Remember Memento, Christopher Nolan’s amnesiac mind-bender? It was a tale of trying to retrieve the past told backward. In 2002, the Special Edition DVD of the film included a hidden feature that allowed you to watch the movie in reverse — that is, in rough chronological order. I never did sit down and watch it that way; I think I was worried that I still wouldn’t be able to follow it. (Much as I cherish Memento, the beauty of Nolan’s hypnotic puzzle thriller is that its narrative logic always remains a shade out of the reach of your mind’s eye.) Yet thinking back on it gave me an idea: When the time-hopping indie-hit romance (500) Days of Summer finally comes out on DVD, wouldn’t it be fun if there were a special feature that allowed you to watch it in chronological order?
The reason I ask the question is that the central device in (500) Days — we follow the romance of Tom (Joseph Gordon-Levitt), a failed-architect-turned-greeting-card-writer, and Summer (Zooey Deschanel), a free spirit, by bouncing around in time — so defines the movie that you might be tempted to think that’s more or less all there is to it. Look closer, though, and you’ll see that what has been charming audiences about (500) Days isn’t just its playful, artfully structured cinematic cleverness. Scene for scene, the movie is the opposite of jumpy; it’s fresh, deft, funny, supple, intimate, and emotionally sly.
I’ve seen (500) Days twice now, and what enchanted me as much or more the second time is the sheer understated and delighted humanity of almost every moment. I keep thinking back to scenes like the office karaoke party, in which Summer does her version of Nancy Sinatra’s “Sugar Town” (most awesome song choice ever) and then, just as we’re sure we’re watching a typical cool-cute movie-ish name-that-tune sing-along fantasy, something quietly dramatic happens: Tom gets up and does his pretty damn good rendition of the Pixies’ “Here Comes Your Man,” and we see Summer’s whole attitude toward him change in the light of her eye.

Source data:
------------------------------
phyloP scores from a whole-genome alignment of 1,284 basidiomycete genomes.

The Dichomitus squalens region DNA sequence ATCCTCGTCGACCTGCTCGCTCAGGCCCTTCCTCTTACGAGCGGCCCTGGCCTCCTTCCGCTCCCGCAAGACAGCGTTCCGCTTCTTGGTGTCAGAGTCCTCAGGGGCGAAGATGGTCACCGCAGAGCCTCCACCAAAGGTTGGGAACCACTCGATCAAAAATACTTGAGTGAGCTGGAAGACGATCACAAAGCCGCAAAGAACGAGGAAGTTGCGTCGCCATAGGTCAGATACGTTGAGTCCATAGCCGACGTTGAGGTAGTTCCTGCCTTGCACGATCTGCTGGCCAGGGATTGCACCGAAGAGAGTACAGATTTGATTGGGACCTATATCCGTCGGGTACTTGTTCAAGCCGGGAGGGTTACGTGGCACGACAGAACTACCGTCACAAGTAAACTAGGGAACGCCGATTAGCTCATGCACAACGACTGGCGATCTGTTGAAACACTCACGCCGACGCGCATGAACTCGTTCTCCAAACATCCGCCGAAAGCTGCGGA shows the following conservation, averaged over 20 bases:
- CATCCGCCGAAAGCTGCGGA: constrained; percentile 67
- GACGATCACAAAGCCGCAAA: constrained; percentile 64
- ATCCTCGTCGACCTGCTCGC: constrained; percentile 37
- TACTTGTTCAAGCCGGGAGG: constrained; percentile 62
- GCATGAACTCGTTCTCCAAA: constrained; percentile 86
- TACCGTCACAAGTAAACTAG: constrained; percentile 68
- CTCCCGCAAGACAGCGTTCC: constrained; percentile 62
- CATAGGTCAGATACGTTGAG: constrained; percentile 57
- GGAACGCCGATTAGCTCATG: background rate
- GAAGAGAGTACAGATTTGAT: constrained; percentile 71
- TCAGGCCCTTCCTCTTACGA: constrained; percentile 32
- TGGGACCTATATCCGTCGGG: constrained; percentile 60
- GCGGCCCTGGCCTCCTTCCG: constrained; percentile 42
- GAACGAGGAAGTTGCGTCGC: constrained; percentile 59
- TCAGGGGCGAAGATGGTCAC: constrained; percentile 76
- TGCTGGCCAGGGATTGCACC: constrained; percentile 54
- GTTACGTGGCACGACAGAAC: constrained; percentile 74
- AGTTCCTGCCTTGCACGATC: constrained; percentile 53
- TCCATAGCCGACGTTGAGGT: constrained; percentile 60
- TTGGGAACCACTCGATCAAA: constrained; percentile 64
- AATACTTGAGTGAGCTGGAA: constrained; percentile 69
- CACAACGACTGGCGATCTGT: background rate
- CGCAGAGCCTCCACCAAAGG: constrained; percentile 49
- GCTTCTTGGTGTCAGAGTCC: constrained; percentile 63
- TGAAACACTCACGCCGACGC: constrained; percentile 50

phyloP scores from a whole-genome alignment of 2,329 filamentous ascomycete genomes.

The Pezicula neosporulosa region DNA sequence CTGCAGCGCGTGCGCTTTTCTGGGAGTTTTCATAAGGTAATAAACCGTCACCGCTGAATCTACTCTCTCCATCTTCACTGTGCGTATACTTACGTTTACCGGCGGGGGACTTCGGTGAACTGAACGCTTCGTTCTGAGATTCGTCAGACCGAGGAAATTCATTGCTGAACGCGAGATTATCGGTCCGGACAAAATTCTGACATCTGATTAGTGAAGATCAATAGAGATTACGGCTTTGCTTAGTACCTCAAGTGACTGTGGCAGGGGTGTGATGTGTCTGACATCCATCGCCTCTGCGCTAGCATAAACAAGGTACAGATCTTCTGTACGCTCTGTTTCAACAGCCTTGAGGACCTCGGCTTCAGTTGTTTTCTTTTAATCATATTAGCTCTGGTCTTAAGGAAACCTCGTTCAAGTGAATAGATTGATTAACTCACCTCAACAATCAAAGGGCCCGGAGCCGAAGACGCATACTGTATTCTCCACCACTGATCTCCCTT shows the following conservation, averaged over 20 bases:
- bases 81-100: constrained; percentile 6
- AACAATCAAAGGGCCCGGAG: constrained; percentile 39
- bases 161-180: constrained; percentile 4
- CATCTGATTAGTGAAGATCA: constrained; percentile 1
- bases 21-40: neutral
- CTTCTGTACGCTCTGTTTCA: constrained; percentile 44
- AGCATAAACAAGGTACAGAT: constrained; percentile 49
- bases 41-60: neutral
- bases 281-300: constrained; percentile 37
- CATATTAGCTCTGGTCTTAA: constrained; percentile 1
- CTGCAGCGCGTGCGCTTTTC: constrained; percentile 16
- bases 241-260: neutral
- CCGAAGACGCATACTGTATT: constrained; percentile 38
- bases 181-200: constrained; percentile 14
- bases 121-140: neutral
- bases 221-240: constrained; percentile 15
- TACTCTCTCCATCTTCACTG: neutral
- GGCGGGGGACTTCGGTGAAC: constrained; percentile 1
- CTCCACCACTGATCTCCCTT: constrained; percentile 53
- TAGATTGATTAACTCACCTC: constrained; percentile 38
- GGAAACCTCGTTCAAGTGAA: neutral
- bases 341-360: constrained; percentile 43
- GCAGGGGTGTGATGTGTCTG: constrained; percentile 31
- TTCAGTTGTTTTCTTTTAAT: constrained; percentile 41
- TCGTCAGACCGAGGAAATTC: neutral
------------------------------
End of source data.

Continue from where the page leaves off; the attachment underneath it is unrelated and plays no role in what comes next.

I relish, as well, the scene in which Summer is approached by a belligerent lothario-jerk at a bar and Tom feels compelled to “save” her by punching the guy — which doesn’t work at all, because he’s not really doing it for her, but to prove something; or the moment when Tom quits his job with a big rousing, self-loathing speech, which his dweebish work buddy McKenzie (Geoffrey Arend) attempts to salute, for a few awkward seconds, with a hilariously inappropriate “slow clap”; or the incredibly moving final park-bench conversation between Tom and Summer, in which she tries to explain the unexplainable — that she’s just not that into him.
When was the last time the heroine of a love story made that claim? The freshness of (500) Days of Summer is that it catches a generation in which girls have become “dudes,” playing the field (though they would rarely put it that way), and guys are scrambling to live in a world where they’re not allowed to be too sensitive or too macho. That’s why the film isn’t just a “romantic comedy;” it’s a delicate etching of how we live now. And that’s why, even though the scrambled-time gimmick works wonderfully, the real secret of the movie’s magic is that those 500 days might just be perfectly captivating if watched in order. Do you agree?